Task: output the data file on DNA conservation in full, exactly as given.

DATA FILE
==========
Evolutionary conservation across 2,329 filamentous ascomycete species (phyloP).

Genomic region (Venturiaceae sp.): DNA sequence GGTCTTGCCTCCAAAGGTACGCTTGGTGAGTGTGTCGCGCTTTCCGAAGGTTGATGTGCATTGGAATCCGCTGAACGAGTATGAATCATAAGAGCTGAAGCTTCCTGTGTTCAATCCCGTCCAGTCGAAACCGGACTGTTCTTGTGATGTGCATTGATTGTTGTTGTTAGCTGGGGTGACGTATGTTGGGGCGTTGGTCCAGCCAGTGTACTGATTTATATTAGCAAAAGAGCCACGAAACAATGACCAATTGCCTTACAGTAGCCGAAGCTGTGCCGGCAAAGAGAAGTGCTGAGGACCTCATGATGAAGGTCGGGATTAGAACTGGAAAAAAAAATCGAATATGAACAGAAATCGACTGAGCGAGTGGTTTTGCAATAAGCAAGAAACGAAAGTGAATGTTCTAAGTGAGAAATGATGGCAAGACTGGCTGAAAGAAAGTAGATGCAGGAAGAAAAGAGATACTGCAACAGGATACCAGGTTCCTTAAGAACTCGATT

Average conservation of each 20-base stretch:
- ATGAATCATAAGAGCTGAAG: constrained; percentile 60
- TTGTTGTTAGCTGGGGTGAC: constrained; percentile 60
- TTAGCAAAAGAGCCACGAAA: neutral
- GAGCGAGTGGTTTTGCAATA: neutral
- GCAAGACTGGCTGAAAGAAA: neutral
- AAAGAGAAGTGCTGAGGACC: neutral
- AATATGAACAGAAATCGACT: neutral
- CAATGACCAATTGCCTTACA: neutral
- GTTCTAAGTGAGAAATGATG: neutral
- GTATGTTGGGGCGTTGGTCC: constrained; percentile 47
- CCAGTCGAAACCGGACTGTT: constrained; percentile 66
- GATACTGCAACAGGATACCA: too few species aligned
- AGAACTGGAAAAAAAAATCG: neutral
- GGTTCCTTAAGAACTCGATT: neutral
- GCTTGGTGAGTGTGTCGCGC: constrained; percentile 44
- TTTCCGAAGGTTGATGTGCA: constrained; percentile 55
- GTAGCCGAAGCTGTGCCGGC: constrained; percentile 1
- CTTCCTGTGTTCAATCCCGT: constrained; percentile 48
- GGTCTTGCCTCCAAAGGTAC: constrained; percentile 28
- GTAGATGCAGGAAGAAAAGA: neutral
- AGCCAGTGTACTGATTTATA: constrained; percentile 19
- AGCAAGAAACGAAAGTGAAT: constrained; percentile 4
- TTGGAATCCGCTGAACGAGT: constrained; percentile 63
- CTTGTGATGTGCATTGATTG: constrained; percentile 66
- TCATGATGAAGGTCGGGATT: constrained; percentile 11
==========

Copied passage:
Evolutionary conservation across 2,329 filamentous ascomycete species (phyloP).

Genomic region (Venturiaceae sp.): DNA sequence GGTCTTGCCTCCAAAGGTACGCTTGGTGAGTGTGTCGCGCTTTCCGAAGGTTGATGTGCATTGGAATCCGCTGAACGAGTATGAATCATAAGAGCTGAAGCTTCCTGTGTTCAATCCCGTCCAGTCGAAACCGGACTGTTCTTGTGATGTGCATTGATTGTTGTTGTTAGCTGGGGTGACGTATGTTGGGGCGTTGGTCCAGCCAGTGTACTGATTTATATTAGCAAAAGAGCCACGAAACAATGACCAATTGCCTTACAGTAGCCGAAGCTGTGCCGGCAAAGAGAAGTGCTGAGGACCTCATGATGAAGGTCGGGATTAGAACTGGAAAAAAAAATCGAATATGAACAGAAATCGACTGAGCGAGTGGTTTTGCAATAAGCAAGAAACGAAAGTGAATGTTCTAAGTGAGAAATGATGGCAAGACTGGCTGAAAGAAAGTAGATGCAGGAAGAAAAGAGATACTGCAACAGGATACCAGGTTCCTTAAGAACTCGATT

Average conservation of each 20-base stretch:
- ATGAATCATAAGAGCTGAAG: constrained; percentile 60
- TTGTTGTTAGCTGGGGTGAC: constrained; percentile 60
- TTAGCAAAAGAGCCACGAAA: neutral
- GAGCGAGTGGTTTTGCAATA: neutral
- GCAAGACTGGCTGAAAGAAA: neutral
- AAAGAGAAGTGCTGAGGACC: neutral
- AATATGAACAGAAATCGACT: neutral
- CAATGACCAATTGCCTTACA: neutral
- GTTCTAAGTGAGAAATGATG: neutral
- GTATGTTGGGGCGTTGGTCC: constrained; percentile 47
- CCAGTCGAAACCGGACTGTT: constrained; percentile 66
- GATACTGCAACAGGATACCA: too few species aligned
- AGAACTGGAAAAAAAAATCG: neutral
- GGTTCCTTAAGAACTCGATT: neutral
- GCTTGGTGAGTGTGTCGCGC: constrained; percentile 44
- TTTCCGAAGGTTGATGTGCA: constrained; percentile 55
- GTAGCCGAAGCTGTGCCGGC: constrained; percentile 1
- CTTCCTGTGTTCAATCCCGT: constrained; percentile 48
- GGTCTTGCCTCCAAAGGTAC: constrained; percentile 28
- GTAGATGCAGGAAGAAAAGA: neutral
- AGCCAGTGTACTGATTTATA: constrained; percentile 19
- AGCAAGAAACGAAAGTGAAT: constrained; percentile 4
- TTGGAATCCGCTGAACGAGT: constrained; percentile 63
- CTTGTGATGTGCATTGATTG: constrained; percentile 66
- TCATGATGAAGGTCGGGATT: constrained; percentile 11